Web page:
Review: Graphire Bluetooth

Freedom to work and move with fine control (August 25th, 2005)

MacNN Rating:

ratingratingratingratingrating

Product Manufacturer: Wacom Technology

Price: MSRP $249.95 US

The Good

  • Clutter free operation. Built solidly.

The Bad

  • Dull mouse. Price premium over non Bluetooth version.

Over the years the mouse has grown from a one buttoned plastic box to an ergonomic, multi-buttoned, optical masterpiece. Yet, for some applications it still isn't the best tool. Among creative professionals tablets are very popular because they offer greater control for fine editing.

Wacom is the leader in the tablet field with a diversified product range from the prosumer Graphire, the professional Intuos, and the awe inspiring Cintiq which combines LCD and tablet technology, so that you can work directly on screen. Wacom also offers a Bluetooth version of the Graphire tablet. The USB Graphire comes in 4x5 and 6x8 tablets, but the Bluetooth Graphire only comes in 6x8. This is the minimum size one needs to work in a comfortable way on most screens.

In the Box

The Graphire Bluetooth ships with a battery-free mouse, pen and stand, a driver CD, plus Adobe Photoshop Elements 2, Corel Painter Essentials and nik Colo Efex Pro. The mouse and pen are wireless and offer many levels of pressure sensitivity. Since the tablet isn't USB-powered, it needs a (rather clunky) charger to keep the juice flowing. The rechargeable battery lasts long (up to 25 hours), and you can work while it charges.

Installation is a little bit more involved then most hardware. First, the tablet's driver needs to be installed and then, as with any Bluetooth device, it needs to be coupled to the computer. The manual is designed well, so the install is easy.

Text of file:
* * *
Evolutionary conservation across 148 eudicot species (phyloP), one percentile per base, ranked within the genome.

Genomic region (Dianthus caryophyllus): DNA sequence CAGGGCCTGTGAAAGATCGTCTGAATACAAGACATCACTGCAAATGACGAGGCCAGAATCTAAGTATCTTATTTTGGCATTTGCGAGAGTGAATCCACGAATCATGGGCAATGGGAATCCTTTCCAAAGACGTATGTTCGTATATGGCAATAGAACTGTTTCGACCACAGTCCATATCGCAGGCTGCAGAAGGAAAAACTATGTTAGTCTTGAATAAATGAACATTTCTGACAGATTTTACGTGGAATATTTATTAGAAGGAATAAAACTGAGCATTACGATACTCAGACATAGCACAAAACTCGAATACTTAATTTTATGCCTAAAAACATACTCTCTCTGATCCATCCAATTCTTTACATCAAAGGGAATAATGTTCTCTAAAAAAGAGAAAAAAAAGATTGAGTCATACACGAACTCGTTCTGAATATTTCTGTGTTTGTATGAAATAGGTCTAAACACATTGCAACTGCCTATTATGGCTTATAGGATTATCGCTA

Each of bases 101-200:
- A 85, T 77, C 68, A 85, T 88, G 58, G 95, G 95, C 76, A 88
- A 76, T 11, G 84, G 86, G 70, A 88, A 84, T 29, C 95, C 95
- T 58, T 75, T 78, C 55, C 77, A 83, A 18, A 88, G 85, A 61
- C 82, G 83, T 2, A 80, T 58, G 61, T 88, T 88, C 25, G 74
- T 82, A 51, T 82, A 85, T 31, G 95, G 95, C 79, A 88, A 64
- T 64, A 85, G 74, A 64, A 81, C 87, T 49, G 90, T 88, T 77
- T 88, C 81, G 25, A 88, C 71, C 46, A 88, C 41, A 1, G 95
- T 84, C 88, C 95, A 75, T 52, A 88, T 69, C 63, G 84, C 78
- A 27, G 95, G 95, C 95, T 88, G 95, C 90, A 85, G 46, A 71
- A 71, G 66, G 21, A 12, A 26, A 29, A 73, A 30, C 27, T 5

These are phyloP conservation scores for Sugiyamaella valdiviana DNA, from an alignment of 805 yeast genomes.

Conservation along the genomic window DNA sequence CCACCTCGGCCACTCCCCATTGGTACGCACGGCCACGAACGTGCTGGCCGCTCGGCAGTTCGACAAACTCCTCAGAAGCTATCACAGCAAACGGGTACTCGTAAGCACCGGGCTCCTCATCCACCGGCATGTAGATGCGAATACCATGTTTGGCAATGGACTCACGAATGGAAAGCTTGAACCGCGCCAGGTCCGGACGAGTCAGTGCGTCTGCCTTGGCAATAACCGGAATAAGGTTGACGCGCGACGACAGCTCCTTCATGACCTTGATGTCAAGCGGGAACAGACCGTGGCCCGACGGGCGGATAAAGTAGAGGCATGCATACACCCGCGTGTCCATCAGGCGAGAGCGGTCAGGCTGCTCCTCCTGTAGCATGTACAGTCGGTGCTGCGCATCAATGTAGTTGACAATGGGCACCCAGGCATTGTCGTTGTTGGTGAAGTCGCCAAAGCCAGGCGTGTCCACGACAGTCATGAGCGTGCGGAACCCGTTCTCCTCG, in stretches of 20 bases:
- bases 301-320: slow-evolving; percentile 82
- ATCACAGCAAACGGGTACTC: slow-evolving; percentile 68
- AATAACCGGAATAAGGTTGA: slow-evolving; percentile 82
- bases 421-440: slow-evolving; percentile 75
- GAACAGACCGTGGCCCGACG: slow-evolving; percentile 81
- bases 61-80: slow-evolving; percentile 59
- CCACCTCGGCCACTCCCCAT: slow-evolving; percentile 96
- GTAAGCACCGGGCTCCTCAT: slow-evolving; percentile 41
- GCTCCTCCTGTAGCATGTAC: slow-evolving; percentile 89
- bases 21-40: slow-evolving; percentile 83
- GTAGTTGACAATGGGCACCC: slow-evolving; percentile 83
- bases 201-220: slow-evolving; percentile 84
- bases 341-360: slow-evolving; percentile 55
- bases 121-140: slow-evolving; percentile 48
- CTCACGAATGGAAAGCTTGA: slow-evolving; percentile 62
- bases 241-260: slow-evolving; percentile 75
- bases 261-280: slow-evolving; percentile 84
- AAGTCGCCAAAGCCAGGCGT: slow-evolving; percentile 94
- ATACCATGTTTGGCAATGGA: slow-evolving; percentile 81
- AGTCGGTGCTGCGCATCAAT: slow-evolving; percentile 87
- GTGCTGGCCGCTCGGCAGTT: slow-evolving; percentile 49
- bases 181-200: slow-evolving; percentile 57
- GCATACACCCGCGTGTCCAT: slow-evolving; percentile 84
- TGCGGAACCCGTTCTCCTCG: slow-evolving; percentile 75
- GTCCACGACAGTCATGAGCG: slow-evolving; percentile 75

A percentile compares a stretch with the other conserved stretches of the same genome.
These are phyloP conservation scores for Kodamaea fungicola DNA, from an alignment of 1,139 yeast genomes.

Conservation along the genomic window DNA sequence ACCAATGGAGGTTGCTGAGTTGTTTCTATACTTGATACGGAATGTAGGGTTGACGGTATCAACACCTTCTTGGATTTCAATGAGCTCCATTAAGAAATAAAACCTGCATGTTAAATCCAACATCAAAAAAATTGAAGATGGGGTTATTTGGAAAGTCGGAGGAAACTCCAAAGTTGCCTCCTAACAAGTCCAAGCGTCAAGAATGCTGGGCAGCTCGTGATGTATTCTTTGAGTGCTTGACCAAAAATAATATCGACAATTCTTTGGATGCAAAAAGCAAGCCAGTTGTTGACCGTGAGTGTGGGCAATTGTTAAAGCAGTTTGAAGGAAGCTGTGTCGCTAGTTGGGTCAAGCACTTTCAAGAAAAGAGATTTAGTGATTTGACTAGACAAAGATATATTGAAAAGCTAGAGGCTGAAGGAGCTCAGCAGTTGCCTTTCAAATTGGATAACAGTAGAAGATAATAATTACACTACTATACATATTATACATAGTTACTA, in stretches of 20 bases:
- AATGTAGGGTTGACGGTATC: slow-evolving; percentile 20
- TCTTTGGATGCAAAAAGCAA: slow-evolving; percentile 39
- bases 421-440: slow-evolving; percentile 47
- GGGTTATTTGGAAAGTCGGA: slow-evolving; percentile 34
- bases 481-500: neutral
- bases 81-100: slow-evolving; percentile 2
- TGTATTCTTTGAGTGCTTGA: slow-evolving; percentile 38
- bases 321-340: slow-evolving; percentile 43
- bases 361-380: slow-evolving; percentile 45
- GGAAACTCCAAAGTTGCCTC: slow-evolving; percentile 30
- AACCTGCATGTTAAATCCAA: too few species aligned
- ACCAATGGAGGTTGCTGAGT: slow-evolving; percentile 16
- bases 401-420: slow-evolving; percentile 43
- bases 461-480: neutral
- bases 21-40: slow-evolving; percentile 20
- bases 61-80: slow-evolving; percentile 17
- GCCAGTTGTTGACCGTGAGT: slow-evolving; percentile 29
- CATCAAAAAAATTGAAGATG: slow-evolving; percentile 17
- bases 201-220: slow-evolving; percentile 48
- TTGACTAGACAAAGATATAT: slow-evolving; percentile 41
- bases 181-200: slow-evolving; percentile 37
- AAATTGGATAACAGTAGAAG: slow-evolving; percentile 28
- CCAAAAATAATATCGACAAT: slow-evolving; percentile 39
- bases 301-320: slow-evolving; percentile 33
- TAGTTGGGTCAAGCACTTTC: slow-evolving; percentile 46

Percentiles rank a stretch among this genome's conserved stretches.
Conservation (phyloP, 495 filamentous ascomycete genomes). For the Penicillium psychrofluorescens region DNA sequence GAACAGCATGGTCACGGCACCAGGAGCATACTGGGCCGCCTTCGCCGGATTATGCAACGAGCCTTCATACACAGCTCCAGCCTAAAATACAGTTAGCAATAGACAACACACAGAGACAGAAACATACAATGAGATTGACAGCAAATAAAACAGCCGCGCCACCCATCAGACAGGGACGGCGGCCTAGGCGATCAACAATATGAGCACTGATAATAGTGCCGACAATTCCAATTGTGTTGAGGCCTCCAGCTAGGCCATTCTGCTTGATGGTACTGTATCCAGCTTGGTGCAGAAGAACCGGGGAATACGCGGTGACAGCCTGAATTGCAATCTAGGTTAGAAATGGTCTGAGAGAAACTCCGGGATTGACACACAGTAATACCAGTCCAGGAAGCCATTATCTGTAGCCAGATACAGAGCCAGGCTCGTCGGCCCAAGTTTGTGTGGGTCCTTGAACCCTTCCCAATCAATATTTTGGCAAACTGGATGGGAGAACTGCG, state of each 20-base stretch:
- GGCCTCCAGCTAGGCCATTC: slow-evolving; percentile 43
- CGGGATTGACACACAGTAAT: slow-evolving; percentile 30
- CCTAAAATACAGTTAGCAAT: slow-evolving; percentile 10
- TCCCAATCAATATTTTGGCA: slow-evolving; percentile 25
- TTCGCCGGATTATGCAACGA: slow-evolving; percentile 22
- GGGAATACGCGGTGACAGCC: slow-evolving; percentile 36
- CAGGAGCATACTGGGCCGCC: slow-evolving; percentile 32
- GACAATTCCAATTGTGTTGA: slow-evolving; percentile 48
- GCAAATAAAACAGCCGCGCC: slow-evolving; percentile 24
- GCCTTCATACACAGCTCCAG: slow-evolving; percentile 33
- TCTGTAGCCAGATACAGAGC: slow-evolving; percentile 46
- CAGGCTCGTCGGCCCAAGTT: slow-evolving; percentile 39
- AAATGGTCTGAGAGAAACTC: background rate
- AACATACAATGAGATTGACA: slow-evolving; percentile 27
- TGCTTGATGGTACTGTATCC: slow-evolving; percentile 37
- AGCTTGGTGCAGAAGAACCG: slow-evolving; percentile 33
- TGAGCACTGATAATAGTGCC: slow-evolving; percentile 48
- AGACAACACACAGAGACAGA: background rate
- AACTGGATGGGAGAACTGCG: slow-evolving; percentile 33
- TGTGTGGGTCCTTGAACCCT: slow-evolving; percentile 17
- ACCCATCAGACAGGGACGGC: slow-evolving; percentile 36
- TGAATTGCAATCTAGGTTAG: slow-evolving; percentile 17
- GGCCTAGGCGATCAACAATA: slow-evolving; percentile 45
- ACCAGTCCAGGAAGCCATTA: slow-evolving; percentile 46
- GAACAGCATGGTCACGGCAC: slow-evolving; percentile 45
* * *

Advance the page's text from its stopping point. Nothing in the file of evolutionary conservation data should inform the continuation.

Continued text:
Using the Graphire

The 3-button mouse with scroll wheel is okay, but won't win any awards, as it feels a little dull and inert. A five-button version comes with the Intuos, but sadly Intuos accessories are not compatible with the Graphire. Additionally, the tablet has two programmable buttons, not available on with the regular Graphire.

The pen is comfortable to use, though it may take some time to get used to using it. After a week or two of intense use you'll probably never want to go back to using a mouse. The pressure sensitive pen is just so much better in applications like Photoshop, Illustrator and any other brush-based application. You can set the pressure level to change the shape, the size, or the opacity of a brush and with 512 levels, that's a lot of fine control. With the mouse your brush is either on or off. The pen pressure level is what makes tablets so special and you can get better results faster.

Great for Mobility

The addition of bluetooth is a great idea for clutter freaks and mobile users. The product works well up to 30 feet away from your computer, and the tablet is built tough. It fits nicely in most laptop bags, plus the pen stores neatly in a slot in the tablet so it doesn't get lost or crushed in the bag while on the road.

Edited by Ilene Hoffman, Reviews Editor

by Maarten Delanghe


POST TOOLS:
toggle

Network Headlines

toggle

Most Popular

MacNN Sponsor

Recent Reviews

IDrive cloud backup and sync service

There are a lot of cloud services out there, and nearly all of them can be used for backing up key files and folders. A few dedicated ...

Plantronics BackBeat Pro Bluetooth headphones

Looking for a pair of headphones that can do everything a user requires is a task that can take some study. Trying to decide on in-ear ...

MaxUpgrades 512GB Retina MacBook Pro SSD

Apple's Retina line of MacBook Pro notebooks have been impressive, right from their debut in 2012. Thinner than the previous model, t ...

toggle

Most Commented